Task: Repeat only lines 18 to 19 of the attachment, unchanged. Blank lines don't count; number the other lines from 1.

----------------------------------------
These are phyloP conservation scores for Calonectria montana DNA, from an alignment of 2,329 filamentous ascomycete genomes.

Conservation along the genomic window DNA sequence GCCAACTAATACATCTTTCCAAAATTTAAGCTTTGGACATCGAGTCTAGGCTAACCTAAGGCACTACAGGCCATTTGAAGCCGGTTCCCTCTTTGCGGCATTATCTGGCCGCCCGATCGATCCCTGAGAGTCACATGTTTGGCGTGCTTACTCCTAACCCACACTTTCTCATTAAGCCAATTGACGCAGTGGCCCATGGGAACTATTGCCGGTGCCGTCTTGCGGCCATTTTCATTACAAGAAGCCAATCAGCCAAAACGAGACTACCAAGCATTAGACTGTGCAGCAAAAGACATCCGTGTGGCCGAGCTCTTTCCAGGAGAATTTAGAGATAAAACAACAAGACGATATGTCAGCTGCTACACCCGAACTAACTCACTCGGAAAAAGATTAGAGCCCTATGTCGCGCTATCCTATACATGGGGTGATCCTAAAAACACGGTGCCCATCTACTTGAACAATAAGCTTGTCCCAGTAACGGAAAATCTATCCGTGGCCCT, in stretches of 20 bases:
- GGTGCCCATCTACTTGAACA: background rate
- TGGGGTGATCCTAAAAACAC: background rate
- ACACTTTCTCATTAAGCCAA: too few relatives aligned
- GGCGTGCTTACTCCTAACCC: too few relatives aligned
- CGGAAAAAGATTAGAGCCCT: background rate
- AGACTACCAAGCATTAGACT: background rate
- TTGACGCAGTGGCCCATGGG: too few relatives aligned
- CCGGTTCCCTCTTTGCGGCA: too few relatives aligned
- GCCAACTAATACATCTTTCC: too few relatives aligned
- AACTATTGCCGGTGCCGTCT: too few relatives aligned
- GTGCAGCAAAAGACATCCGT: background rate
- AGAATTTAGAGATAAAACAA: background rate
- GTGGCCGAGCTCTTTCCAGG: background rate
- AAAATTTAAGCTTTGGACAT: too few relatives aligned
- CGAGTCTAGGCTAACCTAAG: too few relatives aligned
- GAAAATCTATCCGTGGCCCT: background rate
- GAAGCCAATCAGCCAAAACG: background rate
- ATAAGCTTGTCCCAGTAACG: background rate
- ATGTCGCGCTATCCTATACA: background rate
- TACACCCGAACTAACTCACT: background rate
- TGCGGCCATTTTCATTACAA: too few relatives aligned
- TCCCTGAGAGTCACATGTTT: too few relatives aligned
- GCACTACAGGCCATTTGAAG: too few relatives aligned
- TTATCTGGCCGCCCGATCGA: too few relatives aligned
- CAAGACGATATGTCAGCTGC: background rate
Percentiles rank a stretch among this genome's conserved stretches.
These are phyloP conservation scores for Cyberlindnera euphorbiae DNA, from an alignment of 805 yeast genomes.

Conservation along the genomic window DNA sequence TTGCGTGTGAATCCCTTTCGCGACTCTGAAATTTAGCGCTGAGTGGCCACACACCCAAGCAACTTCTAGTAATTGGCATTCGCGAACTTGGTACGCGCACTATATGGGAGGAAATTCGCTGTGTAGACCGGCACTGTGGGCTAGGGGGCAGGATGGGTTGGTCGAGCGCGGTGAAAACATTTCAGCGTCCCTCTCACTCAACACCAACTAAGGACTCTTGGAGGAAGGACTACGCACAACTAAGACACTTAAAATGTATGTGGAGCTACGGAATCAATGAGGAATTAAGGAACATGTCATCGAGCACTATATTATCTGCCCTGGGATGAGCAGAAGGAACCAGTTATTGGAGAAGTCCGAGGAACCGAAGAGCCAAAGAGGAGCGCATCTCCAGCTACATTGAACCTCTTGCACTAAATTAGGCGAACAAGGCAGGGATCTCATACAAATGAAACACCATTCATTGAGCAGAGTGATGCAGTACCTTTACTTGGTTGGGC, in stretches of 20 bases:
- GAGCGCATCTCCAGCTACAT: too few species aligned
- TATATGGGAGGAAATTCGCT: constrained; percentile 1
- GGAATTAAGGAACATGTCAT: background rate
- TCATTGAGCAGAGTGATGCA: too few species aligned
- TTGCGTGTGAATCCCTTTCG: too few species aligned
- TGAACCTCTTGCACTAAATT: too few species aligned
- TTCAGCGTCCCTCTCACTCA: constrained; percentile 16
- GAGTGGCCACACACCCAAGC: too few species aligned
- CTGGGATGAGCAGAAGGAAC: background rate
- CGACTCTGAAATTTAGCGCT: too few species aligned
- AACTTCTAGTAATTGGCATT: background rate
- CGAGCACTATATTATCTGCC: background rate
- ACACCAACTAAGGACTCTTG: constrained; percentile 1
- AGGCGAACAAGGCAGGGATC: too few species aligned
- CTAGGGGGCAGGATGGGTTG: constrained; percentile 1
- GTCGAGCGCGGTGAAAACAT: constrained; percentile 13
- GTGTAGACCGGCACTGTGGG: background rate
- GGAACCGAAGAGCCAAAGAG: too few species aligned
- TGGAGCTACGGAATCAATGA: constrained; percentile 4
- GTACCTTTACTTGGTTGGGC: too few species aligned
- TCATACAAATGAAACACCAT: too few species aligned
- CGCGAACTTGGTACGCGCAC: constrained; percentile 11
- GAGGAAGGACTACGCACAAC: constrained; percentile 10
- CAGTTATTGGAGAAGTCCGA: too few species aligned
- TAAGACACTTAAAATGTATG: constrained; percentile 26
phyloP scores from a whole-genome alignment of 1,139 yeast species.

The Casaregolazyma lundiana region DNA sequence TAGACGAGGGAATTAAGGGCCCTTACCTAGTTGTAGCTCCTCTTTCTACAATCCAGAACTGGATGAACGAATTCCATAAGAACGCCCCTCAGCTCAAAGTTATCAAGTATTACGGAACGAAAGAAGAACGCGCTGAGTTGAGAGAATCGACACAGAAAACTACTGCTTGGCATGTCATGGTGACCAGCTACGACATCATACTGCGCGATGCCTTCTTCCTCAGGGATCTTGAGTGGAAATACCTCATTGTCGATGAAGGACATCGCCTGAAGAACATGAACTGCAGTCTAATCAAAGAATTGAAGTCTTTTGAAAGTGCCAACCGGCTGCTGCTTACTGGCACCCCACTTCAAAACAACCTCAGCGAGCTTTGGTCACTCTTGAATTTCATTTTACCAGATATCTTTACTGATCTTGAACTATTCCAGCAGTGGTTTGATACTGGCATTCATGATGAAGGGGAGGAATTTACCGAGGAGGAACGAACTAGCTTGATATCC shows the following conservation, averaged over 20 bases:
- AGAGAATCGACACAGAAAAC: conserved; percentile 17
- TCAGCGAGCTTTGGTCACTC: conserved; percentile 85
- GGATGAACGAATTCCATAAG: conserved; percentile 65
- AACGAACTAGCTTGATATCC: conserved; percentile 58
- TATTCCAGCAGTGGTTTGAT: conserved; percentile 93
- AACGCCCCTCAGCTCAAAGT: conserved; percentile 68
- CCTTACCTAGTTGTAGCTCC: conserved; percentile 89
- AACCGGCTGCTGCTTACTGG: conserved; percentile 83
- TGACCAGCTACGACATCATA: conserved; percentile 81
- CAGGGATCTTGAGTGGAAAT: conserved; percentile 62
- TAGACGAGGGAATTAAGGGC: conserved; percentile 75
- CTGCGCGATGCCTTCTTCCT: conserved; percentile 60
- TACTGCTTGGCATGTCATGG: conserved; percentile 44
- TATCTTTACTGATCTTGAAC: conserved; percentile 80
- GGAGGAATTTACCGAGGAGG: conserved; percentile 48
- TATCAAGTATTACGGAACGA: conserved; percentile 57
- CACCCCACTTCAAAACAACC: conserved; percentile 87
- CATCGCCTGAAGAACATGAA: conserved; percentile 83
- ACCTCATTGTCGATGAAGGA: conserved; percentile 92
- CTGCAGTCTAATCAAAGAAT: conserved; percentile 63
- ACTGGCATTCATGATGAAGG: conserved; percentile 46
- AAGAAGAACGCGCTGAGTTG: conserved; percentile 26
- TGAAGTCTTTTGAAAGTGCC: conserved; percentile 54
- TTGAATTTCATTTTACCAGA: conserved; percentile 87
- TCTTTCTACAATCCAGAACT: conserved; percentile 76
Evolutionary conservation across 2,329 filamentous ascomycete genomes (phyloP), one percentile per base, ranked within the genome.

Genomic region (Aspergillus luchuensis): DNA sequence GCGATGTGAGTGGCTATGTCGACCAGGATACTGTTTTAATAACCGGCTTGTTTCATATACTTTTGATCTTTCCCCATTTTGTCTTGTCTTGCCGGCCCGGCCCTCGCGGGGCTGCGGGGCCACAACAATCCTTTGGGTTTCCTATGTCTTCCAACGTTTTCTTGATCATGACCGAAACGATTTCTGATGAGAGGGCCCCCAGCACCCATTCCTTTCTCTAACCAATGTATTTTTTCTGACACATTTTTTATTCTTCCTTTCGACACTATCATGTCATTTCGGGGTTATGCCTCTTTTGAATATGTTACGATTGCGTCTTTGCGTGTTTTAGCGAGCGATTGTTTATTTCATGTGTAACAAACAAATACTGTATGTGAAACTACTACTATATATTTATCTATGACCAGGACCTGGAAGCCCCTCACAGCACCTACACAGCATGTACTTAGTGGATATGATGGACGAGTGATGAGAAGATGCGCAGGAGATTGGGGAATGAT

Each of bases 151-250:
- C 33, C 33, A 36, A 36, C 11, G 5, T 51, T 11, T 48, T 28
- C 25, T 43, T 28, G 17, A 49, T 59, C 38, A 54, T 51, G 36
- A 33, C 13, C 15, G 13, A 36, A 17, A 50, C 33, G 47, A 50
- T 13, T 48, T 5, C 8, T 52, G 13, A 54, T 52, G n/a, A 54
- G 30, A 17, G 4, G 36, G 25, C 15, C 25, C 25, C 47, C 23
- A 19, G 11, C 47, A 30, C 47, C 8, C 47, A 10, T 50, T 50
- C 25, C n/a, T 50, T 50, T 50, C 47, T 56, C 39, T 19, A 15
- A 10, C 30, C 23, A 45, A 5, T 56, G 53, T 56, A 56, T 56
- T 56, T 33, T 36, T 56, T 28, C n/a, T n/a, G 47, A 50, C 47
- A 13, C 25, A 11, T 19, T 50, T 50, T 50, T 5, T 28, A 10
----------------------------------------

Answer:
- GAAAATCTATCCGTGGCCCT: background rate
- GAAGCCAATCAGCCAAAACG: background rate